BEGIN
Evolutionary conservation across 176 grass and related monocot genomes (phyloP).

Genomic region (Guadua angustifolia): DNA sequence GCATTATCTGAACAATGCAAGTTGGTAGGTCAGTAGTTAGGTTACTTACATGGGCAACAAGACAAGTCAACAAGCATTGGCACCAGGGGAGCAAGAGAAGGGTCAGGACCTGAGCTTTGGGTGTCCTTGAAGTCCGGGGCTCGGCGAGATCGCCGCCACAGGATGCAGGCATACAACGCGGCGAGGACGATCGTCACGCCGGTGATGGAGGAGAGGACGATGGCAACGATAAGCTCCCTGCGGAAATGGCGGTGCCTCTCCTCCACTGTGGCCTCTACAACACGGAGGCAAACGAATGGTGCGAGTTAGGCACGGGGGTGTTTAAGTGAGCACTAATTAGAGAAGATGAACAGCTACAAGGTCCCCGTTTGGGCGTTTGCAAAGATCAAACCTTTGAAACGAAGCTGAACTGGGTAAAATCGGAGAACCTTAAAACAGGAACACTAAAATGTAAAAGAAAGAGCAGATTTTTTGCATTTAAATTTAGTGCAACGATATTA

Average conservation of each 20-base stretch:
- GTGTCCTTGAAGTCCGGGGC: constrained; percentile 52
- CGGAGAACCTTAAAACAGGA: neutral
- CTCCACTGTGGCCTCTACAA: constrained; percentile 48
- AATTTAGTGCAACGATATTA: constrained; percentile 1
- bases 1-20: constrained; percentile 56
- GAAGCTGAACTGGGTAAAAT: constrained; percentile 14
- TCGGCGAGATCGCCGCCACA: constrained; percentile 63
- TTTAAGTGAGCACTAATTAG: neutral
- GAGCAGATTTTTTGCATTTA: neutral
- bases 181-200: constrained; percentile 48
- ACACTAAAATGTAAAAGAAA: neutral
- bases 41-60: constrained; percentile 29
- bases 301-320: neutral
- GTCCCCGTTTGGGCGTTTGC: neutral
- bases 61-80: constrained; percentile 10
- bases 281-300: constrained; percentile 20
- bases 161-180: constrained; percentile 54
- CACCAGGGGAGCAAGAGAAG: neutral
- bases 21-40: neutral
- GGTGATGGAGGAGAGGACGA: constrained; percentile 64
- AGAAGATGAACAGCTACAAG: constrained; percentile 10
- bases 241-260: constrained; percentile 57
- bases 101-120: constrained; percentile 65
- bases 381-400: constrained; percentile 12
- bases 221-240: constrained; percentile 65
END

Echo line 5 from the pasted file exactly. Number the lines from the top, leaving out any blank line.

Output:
- CGGAGAACCTTAAAACAGGA: neutral